NPR’s board appointed LaFontaine E. Oliver as chair during a meeting Friday.
Oliver, who is serving his second term on the board, is GM of WYPR in Baltimore. As chair, he succeeds Paul Haaga Jr., a retired venture capitalist.
Oliver was tapped to lead WYPR last year. He previously worked as GM of WMFE in Orlando, Fla., and as GM of Baltimore’s WEAA-FM.
“This effort around making sure that NPR programming and content continues to make strides, as far as representation is concerned, is probably the number one priority,” Oliver said in a news story for WYPR. “I would not have accepted the nomination if I didn’t feel like the leadership of NPR also believes that.”
Erika Pulley-Hayes, CEO of WMFE, was also elected Friday to fill an unexpired term vacancy on the board due to the departure of Wonya Lucas, former CEO of Public Broadcasting Atlanta. The board’s Governance Committee nominated Pulley-Hayes to a three-year term beginning in November, subject to election by the network’s membership in a ballot that opens next month.
On a separate ballot, representatives of the Public Radio Satellite System ratified the board’s election of Mollie Kabler, executive director of Alaska Public Broadcasting Inc., to a three-year term as a non-board Distribution/Interconnection Committee member beginning in November.
Louisville Public Media announced changes to its newsroom.
Director of News and Programming Erica Peterson is leaving the station to become managing editor of Mountain State Spotlight, a nonprofit newsroom based in West Virginia. Peterson joined the station in 2011 as a reporter and was later promoted to assignment editor and news director. Before that, she worked as a reporter and producer for West Virginia Public Broadcasting.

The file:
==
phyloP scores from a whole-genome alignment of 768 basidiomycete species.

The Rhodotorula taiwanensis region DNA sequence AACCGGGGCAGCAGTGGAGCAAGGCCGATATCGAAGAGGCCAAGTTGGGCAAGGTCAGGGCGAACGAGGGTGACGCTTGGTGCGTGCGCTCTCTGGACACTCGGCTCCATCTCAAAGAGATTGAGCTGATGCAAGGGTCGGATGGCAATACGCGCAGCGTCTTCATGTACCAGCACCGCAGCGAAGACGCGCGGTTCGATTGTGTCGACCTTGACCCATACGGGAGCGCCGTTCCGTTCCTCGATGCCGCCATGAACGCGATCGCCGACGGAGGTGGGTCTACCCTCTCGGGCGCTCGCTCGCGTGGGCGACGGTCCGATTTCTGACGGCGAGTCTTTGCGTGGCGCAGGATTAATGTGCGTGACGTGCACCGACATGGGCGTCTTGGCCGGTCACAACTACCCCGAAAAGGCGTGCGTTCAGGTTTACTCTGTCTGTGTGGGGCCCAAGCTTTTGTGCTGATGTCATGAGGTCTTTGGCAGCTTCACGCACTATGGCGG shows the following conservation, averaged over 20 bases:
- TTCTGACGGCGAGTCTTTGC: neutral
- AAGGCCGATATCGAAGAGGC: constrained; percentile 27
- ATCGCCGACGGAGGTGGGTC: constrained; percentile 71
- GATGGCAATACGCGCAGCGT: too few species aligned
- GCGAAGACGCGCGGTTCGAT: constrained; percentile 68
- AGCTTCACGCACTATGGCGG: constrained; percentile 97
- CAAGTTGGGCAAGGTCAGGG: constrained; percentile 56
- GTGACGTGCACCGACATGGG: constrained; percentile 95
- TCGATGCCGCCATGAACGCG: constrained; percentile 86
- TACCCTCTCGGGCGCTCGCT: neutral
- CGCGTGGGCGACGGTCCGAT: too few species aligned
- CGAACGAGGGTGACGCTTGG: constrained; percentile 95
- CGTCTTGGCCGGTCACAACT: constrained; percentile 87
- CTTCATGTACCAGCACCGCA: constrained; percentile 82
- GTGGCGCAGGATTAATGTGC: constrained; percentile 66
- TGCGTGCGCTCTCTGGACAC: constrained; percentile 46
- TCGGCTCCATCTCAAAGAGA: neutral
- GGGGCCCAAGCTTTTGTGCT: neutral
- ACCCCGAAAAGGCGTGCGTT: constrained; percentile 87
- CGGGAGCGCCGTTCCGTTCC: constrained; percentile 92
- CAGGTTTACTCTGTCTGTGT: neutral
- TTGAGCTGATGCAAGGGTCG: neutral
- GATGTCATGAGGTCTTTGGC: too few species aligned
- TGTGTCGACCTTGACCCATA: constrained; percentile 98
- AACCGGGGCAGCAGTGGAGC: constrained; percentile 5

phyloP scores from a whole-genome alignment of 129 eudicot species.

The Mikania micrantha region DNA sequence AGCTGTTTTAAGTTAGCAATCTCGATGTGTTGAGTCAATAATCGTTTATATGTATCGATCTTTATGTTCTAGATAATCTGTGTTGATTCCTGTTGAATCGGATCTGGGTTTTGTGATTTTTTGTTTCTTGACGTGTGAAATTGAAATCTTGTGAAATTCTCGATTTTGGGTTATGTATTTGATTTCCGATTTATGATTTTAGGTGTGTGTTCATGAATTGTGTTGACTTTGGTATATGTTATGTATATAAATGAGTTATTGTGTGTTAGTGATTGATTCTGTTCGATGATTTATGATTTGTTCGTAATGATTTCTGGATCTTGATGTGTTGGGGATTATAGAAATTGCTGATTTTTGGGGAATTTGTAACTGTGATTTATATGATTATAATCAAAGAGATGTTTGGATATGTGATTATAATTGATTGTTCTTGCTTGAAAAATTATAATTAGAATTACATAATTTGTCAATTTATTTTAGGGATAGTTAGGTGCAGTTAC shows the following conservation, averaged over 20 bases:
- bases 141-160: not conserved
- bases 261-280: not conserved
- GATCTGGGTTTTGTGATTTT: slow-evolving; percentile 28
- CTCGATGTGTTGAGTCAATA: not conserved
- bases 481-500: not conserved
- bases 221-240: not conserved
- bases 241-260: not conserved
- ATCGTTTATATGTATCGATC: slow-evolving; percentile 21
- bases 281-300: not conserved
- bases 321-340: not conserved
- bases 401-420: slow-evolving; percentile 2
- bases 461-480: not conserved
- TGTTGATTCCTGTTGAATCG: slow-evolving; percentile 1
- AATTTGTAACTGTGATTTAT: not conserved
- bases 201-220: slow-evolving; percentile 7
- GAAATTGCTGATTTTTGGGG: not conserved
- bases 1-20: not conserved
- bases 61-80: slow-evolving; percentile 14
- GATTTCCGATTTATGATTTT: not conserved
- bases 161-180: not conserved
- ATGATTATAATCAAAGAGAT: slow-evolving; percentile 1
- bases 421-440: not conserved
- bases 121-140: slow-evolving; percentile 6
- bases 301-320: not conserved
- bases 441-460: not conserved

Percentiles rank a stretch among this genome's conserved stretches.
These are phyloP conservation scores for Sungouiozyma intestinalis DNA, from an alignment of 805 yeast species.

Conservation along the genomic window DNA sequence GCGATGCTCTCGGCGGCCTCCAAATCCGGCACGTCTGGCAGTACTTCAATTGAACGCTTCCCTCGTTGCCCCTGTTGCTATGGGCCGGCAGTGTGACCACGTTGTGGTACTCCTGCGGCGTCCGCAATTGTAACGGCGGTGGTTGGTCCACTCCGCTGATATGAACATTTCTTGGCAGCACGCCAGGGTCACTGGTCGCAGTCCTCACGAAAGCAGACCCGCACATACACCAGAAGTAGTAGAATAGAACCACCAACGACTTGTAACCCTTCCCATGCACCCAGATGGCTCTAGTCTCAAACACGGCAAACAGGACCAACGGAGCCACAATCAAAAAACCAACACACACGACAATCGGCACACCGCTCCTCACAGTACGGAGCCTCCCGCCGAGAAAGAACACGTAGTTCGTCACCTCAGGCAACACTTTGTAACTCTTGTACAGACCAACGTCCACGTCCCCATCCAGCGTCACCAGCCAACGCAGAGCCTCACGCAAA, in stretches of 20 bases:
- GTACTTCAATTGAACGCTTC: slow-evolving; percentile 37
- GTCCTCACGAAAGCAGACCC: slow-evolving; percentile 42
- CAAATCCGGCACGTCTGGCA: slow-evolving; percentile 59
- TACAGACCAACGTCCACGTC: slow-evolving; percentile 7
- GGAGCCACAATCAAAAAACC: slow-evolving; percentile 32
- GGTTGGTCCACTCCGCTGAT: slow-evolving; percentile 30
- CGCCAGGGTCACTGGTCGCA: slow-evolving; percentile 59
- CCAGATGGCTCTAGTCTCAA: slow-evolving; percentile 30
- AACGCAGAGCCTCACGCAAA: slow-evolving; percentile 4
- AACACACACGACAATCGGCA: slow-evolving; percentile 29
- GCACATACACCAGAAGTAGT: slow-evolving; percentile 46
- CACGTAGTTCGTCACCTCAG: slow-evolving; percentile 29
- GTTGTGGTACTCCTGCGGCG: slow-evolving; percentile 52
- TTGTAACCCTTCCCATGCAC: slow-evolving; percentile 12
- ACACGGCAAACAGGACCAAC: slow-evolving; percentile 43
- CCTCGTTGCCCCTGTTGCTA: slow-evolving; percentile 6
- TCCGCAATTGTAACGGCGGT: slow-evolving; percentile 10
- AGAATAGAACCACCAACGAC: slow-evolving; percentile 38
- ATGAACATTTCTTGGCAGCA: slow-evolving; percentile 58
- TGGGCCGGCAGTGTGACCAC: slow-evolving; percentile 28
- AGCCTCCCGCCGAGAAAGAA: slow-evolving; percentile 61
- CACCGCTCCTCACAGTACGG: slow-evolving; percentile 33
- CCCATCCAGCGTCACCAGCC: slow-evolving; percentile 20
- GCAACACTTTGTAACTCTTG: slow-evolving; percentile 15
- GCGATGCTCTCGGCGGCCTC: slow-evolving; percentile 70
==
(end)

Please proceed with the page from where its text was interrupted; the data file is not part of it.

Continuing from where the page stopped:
“I’m so excited about this next chapter & a chance to do some kickass work in a place that’s always been very dear to my heart,” Peterson said on Twitter. “That being said, Louisville has been home for a long time, and we will truly miss this amazing place and community. This is a special place, and I’m excited to watch from afar and see how this city continues to grow and change.”
Jonese Franklin was promoted to PD. Franklin joined the station in 2016 as a digital editor and has also worked as newsroom editor and as host of the podcasts Here Today, Recut and the WFPL Daily News Briefing. She will continue to be local host of All Things Considered. Before Louisville Public Media, Franklin was a news content manager and host for WEKU in Richmond, Ky. LPM is searching for a new news director.
The station also hired Suhail Bhat as a data reporter. His first day with the station is Sept. 28. Bhat, a 2020 graduate of the data journalism program at Columbia Journalism School, was a correspondent for Reuters and has worked as a business writer for DNA, based in Mumbai, India.
Rodney Carmichael and Sidney Madden will host Louder Than a Riot, a new podcast for NPR Music that discusses the “interconnected rise of hip hop and mass incarceration,” according to a news release. Weekly episodes will be released starting Oct. 8. The podcast “tells a powerful story about race, music, injustice and power that resonates deeply with this moment in American history,” said Senior Director of NPR Music Lauren Onkey in the release.
Benjamin Chavis will host The Chavis Chronicles, a weekly public affairs talk show starting in October. The program about race in America will be distributed by American Public Television. Chavis is CEO of the National Newspaper Publishers Association. He was also the executive director of the NAACP and national director for the Million Man March. The Chavis Chronicles will be produced by CRW Worldwide Inc., led by Clara Wilkerson. Wilkerson has produced several programs for PBS about health and wellness.